Jump to content
  • Welcome to the eG Forums, a service of the eGullet Society for Culinary Arts & Letters. The Society is a 501(c)3 not-for-profit organization dedicated to the advancement of the culinary arts. These advertising-free forums are provided free of charge through donations from Society members. Anyone may read the forums, but to post you must create a free account.

$5 Meal Challenge


ImportantElements
 Share

Recommended Posts

Hey guys, 

 

So after going through many topics here, and enjoying every single one of them, I want to add something unique here :) 

 

I would like to do an interesting event for you all. Or maybe even a regular thing. Since we are all big fans of food, and a lot of us love to cook, how about a small challenge ? 

 

$5 Meal Challenge  :o

 

Basically, all you have is Five Dollars to spend on all the ingredients. 

94MaqyA.jpg

 

Its okay to go over just a little bit, but no more than $0.50 cents 

 

Any store, any market, any place that legally sells food counts. 

 

I figured 4 main basic ingredients like 

Salt, Pepper, Oil and Vinegar - are free. Since you cant buy very little of them. 

 

The meal has to be prepared or cooked. You cant just buy a frozen pepperoni pizza for $3 and call it a day. I would love to see your creations :)

 

It wont be easy, but I think this will be super fun. Anyone can join and post here in this topic. 

 

Photos, and videos of course would be even better. 

  • Like 3

Food blogging zombie

My Instagram

My YouTube Channel

Link to comment
Share on other sites

I'll start first. 

 

$5 Meal Challenge - Beefstroganoff 

 

So finding a beef under $5 is not very easy apparently. But I did it. 

 

I went to our local store called "Sprouts" and "Grocery Outlet" 

 

At the sprouts I found some good deal on the thin cut steak  ($2.63)

ibX1wlM.jpg

 

Very sweet price on the onions 2lbs for $1 ($0.26)

8n8K5gm.jpg

 

Got a large potato for ($0.69)

zPkotKb.jpg

 

A few mushrooms ($0.54)

 

Sour Cream ($0.79)

fTmQZpa.jpg

 

TOTAL: $4.91 

 

This was pretty challenging, but I did it. 

 

I managed to make a tasty beefstroganoff with all this

 

yS6cvzJ.jpg

6zqm72f.jpg

 

Video of this whole process is right here 

 

 

Feel free to join me guys, photos and videos are welcome. I'll be making this a regular thing. So at least 1 Challenge a week with a video guaranteed !!!  

  • Like 6

Food blogging zombie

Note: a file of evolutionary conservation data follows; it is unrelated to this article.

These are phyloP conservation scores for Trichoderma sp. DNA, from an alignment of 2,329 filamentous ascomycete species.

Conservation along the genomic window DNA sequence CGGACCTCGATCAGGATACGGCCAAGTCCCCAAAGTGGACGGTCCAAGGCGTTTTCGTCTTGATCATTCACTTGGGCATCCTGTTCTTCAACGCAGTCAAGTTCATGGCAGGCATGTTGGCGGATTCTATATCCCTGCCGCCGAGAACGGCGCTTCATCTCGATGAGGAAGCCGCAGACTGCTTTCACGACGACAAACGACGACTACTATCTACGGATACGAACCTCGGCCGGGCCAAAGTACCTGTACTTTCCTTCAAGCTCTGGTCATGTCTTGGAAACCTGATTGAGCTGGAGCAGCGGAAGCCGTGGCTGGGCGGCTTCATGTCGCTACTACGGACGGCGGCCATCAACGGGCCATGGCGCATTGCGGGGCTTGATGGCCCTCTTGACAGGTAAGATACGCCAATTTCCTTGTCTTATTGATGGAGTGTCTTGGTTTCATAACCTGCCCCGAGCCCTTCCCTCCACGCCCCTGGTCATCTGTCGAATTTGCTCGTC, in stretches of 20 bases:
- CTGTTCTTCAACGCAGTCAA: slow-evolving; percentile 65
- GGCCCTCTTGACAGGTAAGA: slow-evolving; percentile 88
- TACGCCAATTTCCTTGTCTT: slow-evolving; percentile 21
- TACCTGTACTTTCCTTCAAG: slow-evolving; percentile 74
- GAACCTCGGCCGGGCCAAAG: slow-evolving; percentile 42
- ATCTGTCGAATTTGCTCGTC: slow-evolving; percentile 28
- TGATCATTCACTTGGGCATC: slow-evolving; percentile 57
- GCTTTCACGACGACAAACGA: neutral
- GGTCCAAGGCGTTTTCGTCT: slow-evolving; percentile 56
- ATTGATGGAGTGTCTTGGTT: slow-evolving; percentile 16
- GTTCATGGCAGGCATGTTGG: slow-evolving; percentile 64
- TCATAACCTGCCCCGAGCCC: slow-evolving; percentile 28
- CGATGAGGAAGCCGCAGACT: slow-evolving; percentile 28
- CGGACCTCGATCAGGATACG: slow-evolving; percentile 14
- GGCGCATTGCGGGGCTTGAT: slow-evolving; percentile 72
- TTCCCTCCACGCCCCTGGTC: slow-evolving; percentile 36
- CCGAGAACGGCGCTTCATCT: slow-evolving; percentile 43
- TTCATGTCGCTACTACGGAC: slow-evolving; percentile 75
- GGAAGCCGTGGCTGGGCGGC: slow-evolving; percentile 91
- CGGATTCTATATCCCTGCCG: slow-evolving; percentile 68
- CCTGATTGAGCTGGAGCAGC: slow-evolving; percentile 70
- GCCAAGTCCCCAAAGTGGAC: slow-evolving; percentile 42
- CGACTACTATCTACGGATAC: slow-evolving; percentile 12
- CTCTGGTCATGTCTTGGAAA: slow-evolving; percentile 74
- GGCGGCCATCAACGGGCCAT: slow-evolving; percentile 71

My Instagram

My YouTube Channel

Link to comment
Share on other sites

$5?

That's not much of a challenge. ;)

Most of my meals are $5 or less—I'm literally dirt poor!

How about a $1 meal challenge? yes.gif

Edited by DiggingDogFarm (log)
  • Like 7
  • Thanks 1
  • Haha 2

~Martin :)

I just don't want to look back and think "I could have eaten that."

Unsupervised, rebellious, radical agrarian experimenter, minimalist penny-pincher, and adventurous cook. Crotchety, cantankerous, terse curmudgeon, non-conformist, and contrarian who questions everything!

The best thing about a vegetable garden is all the meat you can hunt and trap out of it!

 

Link to comment
Share on other sites

 It only really works for American members.   I laugh at your costs. xDxDxD

  • Like 6
  • Haha 1

Anna Nielsen aka "Anna N"

...I just let people know about something I made for supper that they might enjoy, too. That's all it is. (Nigel Slater)

"Cooking is about doing the best with what you have . . . and succeeding." John Thorne

Our 2012 (Kerry Beal and me) Blog

My 2004 eG Blog

Link to comment
Share on other sites

As @Anna N says, your idea may be fine for members who are in the USA, but many of us aren't. $5 could buy me several meals here. I certainly made three meals yesterday for around $5 or less. Probably do most days.

Edited by liuzhou (log)
  • Like 8

...your dancing child with his Chinese suit.

 

The Kitchen Scale Manifesto

Link to comment
Share on other sites

8 minutes ago, cakewalk said:

Let's see what you got! 9_9

 

Nearly every dish I have posted on the Dinner topic over years was way under $5. I can't find the challenge! I'm more challenged to come up with one that costs more.

Edited by liuzhou (log)
  • Like 4
  • Haha 3

...your dancing child with his Chinese suit.

 

The Kitchen Scale Manifesto

Link to comment
Share on other sites

I made dinner for 4 last night - lentil soup, and spinach and feta crescent rolls. All stuff I had on hand, but half a bag of lentils - $0.50, a carrot, an onion, and a stick of celery - $0.25, maybe? Big ticket item a can of Pillsbury crescent rolls - $1.25. About half a cup of thawed frozen spinach - $0.25 2 oz. feta cheese $0.75, 2 oz. cream cheese $0.50. So $3.50 for a meal which was by no means fancy but kept body and soul together, and there's still a bowl of soup and 1 crescent roll left over for me to have for lunch.

  • Like 4

"There is nothing like a good tomato sandwich now and then."

-Harriet M. Welsch

Link to comment
Share on other sites

8 minutes ago, Lisa Shock said:

I've got a couple of posts in the meal challenge thread, with pictures.

 We’ve had a number of challenge threads which have been great fun but they’ve also been inclusive. I don’t find this challenge to be inclusive or acknowledging various cultural, dietary, religious etc. limitations of a very diverse group of members. Doesn’t even apply equally to all American members.  I suspect that making a meal for $5 in Alaska is considerably more difficult than doing the same elsewhere in the USA. 

I admire and applaud the enthusiasm of the poster and proposer of this challenge but I don’t see it as particularly plausible. By all means for those who want to take it up — good luck. 

  • Like 6

Anna Nielsen aka "Anna N"

...I just let people know about something I made for supper that they might enjoy, too. That's all it is. (Nigel Slater)